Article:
Better Electronic Medical Records Needed to Support COVID-19 Infection Control

By Will Boggs MD

May 20, 2020

NEW YORK (Reuters Health) - Current electronic medical records are insufficient to support the work of infection preventionists (IPs) during the COVID-19 pandemic, according to members of one hospital's infection-prevention program.

"Electronic medical records (EMR) must be improved to meet data needs of hospital-based infection-prevention programs," said Rachel Pryor of Virginia Commonwealth University Health System's Hospital Infection Prevention Program, in Richmond.

"EMRs are of limited utility if they cannot synthesize and track patient data and information in real time. If infection-prevention teams are able to spend less time manually tracking patient information, they can prioritize answering questions and giving guidance to frontline healthcare workers," she told Reuters Health by email.

The ideal EMR would automatically notify IPs of a positive case of COVID-19 or a person under investigation for COVID-19 so that they could track them and ensure that isolation orders are implemented.

Instead, the EMR in its current state poses significant barriers to IP work efficiency during a pandemic, Pryor and her colleagues note in the American Journal of Infection Control.

No standard, centralized EMR view is accessible to all hospital teams, so rapid stakeholder notification of suspected or confirmed COVID-19 patients is impossible. This barrier creates even more confusion when COVID-19 test volume surges, the authors write.

Moreover, most EMRs do not communicate between separate health systems, so delayed IP notification of suspected or confirmed COVID-19 patients at the time of facility-to-facility transfer can hinder the application of appropriate isolation precautions and lead to staff exposure.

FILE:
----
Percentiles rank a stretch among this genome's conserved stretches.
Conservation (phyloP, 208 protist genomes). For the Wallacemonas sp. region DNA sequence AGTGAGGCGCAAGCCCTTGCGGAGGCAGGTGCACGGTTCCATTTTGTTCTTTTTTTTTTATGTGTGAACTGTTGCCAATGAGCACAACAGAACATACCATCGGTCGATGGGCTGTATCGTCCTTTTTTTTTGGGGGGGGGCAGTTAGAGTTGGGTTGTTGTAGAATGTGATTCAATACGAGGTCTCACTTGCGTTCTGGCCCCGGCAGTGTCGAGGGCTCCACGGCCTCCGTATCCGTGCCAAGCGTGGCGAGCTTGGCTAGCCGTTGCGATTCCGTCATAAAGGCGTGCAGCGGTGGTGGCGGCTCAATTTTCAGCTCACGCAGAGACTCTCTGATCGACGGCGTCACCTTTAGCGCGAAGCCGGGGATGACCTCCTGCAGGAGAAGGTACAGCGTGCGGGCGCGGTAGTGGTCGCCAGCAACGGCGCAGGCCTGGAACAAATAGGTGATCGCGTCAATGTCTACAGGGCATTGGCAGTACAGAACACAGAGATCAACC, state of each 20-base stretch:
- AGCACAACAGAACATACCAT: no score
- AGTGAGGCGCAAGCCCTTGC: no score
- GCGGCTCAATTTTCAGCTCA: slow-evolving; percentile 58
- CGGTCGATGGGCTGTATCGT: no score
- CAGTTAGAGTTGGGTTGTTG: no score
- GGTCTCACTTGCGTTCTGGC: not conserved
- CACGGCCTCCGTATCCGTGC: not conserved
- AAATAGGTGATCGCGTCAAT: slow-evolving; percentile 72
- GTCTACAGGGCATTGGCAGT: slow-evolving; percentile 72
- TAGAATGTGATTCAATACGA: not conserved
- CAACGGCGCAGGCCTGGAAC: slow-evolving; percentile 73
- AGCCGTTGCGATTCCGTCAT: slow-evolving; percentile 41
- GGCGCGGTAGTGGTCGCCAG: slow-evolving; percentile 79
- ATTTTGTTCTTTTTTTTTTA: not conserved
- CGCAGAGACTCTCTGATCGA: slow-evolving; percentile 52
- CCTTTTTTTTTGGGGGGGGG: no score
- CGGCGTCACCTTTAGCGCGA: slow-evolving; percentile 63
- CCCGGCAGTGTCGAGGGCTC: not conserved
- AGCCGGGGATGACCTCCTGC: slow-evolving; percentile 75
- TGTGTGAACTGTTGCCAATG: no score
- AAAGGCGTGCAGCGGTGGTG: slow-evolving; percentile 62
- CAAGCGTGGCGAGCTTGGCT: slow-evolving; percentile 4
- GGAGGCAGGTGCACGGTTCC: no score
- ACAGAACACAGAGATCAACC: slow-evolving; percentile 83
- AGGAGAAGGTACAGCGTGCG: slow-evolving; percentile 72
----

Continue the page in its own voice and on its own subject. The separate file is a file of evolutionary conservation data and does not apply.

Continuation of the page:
With the growing pandemic, providers could order COVID-19 testing without IP oversight, and there was no EMR notification system in place to alert IPs of new COVID-19 orders or results, which resulted in delayed and poorly coordinated guidance and implementation of isolation precautions for patients who tested positive.

As patient volume increased, it became untenable to track the location of COVID-19 patients and patients under investigation in real-time, as the EMR did not have the capacity to create a patient tracking list for diagnoses of interest.

Finally, many EMRs are not flexible enough to program an automatic isolation order when a provider orders a COVID-19 test, an action that is critical during an escalating pandemic. Instead, the provider has to order appropriate isolation separately, and confusion over which isolation type is appropriate and when isolation should be discontinued can result in unnecessary staff exposure and overuse of personal protective equipment.

To address these barriers, the EMR should incorporate at least three components: real-time modifiable patient lists or tracking boards visible on demand, with pertinent safety information; automatic generation of appropriate isolation orders based on COVID-19 orders and patient symptoms; and automatic IP alert of COVID-19 patients and patients under investigation, regardless of where or when the order is placed.

"EMRs are a helpful and necessary tool in the modern healthcare world," Pryor said. "However, EMRs must improve prior to the next pandemic. EMRs should be both a patient medical record and a source for patient-data extraction."

"At our institution, we partnered very closely with information technology (IT) to develop solutions to the issues mentioned in the manuscript," she said. "Through this partnership we were able to create solutions to better manage COVID-19 patients and track COVID-19 data in the way we needed (real time, shareable with all relevant stakeholders). However, these solutions were time-intensive."

"Some solutions were changes to the EMR itself (changing COVID orders to automatically prompt isolation orders)," she said. "Others involved utilization of additional software to extract data in real time to populate a COVID-19 dashboard. The dashboard shows where patients are located, what isolation orders have been placed, and whether a patient is a person under investigation (PUI) or COVID-19 positive. The dashboard is adequate, but ideally there would have been a solution within the EMR rather than having to use a secondary software solution to host the dashboard."

Pryor recommended "that other institutions work closely to collaborate with IT to create their own solutions."

SOURCE: https://bit.ly/3e93yL1 American Journal of Infection Control, online May 11, 2020.

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